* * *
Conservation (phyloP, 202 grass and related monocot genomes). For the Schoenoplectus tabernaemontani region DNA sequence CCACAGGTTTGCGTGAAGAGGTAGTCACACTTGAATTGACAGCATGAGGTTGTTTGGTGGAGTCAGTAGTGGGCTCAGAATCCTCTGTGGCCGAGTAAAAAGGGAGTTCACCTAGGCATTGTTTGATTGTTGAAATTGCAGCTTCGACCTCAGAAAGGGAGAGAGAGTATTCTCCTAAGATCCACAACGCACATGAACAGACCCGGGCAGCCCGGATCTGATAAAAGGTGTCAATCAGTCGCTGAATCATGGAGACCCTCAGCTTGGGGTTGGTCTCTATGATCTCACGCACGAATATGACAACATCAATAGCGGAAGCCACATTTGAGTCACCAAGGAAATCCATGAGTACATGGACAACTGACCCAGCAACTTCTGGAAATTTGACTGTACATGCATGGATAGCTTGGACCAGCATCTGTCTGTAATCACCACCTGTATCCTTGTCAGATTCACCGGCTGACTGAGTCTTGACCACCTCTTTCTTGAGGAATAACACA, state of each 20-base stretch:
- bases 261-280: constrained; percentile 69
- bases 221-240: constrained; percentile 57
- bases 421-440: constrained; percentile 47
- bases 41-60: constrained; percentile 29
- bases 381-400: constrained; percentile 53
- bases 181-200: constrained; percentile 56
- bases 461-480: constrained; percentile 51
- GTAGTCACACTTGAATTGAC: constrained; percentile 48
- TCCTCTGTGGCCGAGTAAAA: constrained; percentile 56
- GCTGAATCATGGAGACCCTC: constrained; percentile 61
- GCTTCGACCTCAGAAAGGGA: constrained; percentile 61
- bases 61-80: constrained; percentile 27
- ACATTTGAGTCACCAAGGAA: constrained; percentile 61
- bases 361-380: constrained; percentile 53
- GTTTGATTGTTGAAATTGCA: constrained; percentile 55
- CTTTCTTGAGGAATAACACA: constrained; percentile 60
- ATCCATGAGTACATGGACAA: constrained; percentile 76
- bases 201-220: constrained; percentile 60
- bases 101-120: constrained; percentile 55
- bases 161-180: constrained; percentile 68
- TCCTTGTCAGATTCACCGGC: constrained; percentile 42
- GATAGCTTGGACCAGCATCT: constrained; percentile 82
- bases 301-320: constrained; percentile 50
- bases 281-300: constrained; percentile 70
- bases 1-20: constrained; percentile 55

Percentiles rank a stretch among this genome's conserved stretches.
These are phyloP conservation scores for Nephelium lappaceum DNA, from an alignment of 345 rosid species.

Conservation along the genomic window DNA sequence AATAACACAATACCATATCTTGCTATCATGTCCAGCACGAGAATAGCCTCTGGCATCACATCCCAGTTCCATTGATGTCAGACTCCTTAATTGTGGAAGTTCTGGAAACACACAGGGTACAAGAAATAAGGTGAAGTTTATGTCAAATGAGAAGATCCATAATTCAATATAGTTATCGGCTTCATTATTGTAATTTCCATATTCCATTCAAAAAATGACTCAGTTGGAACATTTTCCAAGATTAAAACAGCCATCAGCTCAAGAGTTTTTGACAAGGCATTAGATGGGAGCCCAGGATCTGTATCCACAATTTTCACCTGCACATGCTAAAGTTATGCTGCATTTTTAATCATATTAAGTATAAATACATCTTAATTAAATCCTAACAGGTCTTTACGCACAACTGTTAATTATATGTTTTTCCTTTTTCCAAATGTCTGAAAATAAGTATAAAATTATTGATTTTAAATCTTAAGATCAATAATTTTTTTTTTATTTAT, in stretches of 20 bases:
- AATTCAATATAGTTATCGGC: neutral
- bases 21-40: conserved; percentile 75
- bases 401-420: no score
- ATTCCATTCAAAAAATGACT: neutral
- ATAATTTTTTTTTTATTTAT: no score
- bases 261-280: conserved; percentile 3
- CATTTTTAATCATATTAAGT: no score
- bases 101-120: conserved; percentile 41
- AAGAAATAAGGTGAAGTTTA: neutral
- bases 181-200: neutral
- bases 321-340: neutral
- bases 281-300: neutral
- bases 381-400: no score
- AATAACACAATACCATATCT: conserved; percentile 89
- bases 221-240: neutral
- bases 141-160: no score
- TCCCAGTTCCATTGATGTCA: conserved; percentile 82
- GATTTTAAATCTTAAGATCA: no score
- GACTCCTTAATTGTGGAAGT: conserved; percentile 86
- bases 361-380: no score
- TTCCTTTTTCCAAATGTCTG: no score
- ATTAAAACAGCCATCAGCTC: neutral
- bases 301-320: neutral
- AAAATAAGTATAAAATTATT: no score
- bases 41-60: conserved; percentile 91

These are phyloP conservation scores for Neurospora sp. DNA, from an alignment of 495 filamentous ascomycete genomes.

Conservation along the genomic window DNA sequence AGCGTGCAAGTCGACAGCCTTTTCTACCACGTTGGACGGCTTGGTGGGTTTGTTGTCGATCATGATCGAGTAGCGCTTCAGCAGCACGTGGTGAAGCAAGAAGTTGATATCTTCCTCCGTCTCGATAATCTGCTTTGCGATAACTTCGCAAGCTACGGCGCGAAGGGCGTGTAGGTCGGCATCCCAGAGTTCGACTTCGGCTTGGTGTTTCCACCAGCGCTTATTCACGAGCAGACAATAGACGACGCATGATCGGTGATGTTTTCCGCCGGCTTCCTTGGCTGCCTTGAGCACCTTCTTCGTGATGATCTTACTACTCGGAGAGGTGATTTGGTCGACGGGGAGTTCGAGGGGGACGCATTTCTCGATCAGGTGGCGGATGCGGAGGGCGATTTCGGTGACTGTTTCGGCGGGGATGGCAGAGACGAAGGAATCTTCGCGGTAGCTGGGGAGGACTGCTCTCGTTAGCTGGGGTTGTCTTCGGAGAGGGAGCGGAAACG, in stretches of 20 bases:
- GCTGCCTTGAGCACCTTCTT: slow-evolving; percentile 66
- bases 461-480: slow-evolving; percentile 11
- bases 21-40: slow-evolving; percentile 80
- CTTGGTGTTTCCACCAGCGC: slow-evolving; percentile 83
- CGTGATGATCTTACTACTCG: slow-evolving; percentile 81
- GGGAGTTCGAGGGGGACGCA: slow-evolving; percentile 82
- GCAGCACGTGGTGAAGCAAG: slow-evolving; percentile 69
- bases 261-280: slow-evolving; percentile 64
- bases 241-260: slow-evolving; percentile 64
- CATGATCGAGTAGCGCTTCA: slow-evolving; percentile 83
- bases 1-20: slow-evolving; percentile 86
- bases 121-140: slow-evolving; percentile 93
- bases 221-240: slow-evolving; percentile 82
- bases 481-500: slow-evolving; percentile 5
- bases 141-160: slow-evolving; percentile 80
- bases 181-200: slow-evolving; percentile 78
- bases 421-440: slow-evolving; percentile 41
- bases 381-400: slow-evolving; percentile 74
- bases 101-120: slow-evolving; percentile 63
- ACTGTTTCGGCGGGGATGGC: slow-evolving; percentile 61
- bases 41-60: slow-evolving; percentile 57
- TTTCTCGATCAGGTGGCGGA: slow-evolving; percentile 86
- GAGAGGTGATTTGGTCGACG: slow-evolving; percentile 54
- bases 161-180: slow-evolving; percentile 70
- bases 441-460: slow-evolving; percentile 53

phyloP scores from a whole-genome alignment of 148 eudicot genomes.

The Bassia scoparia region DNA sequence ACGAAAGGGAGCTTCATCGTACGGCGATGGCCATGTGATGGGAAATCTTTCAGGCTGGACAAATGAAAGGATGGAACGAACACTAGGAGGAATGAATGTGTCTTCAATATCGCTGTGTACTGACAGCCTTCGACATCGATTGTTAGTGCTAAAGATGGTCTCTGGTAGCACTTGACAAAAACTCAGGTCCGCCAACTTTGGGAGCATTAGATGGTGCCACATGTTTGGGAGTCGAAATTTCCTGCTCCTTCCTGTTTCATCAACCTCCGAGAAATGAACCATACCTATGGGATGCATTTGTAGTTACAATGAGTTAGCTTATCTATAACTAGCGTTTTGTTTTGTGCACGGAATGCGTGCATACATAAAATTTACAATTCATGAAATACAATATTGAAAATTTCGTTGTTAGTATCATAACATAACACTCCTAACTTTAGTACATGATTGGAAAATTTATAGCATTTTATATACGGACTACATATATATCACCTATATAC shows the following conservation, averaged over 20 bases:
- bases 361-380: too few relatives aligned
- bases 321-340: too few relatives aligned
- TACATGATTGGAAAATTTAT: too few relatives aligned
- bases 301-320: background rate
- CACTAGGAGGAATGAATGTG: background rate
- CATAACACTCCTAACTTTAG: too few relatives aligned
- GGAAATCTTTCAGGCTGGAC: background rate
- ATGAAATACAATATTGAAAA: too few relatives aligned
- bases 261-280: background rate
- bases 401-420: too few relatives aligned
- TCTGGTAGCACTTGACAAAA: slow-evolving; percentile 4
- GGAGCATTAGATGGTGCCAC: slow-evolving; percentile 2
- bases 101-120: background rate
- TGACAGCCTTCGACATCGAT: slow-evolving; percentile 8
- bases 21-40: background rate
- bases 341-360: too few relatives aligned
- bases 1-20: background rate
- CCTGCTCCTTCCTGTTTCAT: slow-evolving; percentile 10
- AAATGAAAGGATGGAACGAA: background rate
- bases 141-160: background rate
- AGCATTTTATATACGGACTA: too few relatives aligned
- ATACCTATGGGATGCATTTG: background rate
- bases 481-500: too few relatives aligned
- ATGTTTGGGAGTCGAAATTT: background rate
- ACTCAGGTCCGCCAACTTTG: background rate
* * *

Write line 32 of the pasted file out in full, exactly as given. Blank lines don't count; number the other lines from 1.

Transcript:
- bases 401-420: no score